Recent attacks against two major cryptocurrency platforms could shake early adopters’ faith in their security. Representatives of the Classic Ether Wallet, an open source account management tool, and Bithumb, a South Korean bitcoin exchange, confirmed that cybercriminals compromised their systems to steal users’ digital funds and personal information last week.
Threat actors used social engineering in the attack against Classic Ether Wallet, a tool for managing accounts that use the bitcoin rival cryptocurrency ether, according to Threatpost. A fraudster telephoned the service’s domain provider, 1&1, and impersonated the real owner of Classic Ether Wallet to take over admin rights.
The developers of Ethereum Classic (ETC), which operates a blockchain network for ether, warned users that their funds might be redirected to cybercriminals, Threatpost reported. Meanwhile, Cloudflare posted a page that blocked the Classic Ether Wallet site to warn about the phishing attack.
Cold, Hard Consequences
While cryptocurrency might seem somewhat ephemeral compared to cold, hard cash, a cyberattack like the one against Classic Ether Wallet can have serious consequences. Bleeping Computer reported that the fraudsters may have stolen nearly $300,000 leveraging private keys users exposed when the site was compromised.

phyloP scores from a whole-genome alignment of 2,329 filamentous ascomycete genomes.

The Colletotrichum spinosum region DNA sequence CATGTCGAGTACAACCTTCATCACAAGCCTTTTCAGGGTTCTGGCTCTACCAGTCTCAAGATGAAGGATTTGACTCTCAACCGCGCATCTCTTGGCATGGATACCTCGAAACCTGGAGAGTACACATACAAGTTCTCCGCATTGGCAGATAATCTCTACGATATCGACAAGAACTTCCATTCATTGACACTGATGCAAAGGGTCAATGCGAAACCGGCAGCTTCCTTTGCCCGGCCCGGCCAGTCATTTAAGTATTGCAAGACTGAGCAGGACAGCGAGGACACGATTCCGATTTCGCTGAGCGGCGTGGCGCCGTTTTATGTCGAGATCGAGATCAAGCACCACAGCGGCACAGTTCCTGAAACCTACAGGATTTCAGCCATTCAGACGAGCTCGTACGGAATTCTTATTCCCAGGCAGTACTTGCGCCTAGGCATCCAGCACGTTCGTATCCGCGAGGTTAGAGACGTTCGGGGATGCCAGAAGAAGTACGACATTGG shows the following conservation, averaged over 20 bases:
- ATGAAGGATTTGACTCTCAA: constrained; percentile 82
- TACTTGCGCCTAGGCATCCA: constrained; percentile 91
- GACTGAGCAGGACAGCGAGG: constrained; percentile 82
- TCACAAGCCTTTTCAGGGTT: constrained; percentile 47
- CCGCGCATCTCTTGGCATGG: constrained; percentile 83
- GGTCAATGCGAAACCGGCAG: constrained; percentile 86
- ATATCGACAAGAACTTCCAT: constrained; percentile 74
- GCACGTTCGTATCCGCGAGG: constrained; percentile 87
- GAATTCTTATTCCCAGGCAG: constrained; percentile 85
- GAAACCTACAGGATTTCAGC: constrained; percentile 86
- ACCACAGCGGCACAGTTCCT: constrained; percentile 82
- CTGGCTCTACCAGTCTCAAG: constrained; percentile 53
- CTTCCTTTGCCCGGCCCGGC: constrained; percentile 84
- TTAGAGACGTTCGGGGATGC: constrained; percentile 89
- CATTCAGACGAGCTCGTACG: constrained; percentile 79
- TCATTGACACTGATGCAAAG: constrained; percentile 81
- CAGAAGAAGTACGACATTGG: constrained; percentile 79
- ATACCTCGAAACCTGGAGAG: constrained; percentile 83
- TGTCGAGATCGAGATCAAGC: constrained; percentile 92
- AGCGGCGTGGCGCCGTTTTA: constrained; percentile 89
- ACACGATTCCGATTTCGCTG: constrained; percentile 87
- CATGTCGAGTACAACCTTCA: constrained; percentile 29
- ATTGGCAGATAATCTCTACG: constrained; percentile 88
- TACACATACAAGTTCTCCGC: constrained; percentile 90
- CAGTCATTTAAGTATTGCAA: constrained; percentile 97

To some extent, the damage was contained, since the GitHub version of Classic Ether Wallet remains secure, CryptoCoinsNews reported. Getting any of the stolen cryptocurrency back may be challenging, however, because the threat actors have reportedly been splitting the funds into a series of other wallets to maintain a low profile.
In South Korea, Bithumb was scrambling to respond to the Korea Internet and Security Agency (KISA) after news emerged that cybercriminals broke into an employee’s home PC to gain access to the Ethereum exchange. The International Business Times reported that the cybercriminals managed to steal email addresses and mobile phone numbers, among other personal information. Then, much like the Classic Ether Wallet incident, the fraudsters phoned victims to dupe them into granting access to their accounts.
Bithumb has since pledged to pay back what was taken from victims up to 1 million won ($8,700).
Cryptocurrency Attacks on the Rise
Incidents such as these are becoming more frequent. Fortune noted that Coinbase, a major U.S. exchange, has been targeted by cybercriminals, while another South Korean exchange, Yapizon, was successfully breached just a few months ago. As usage grows, cryptocurrency is becoming a hot target.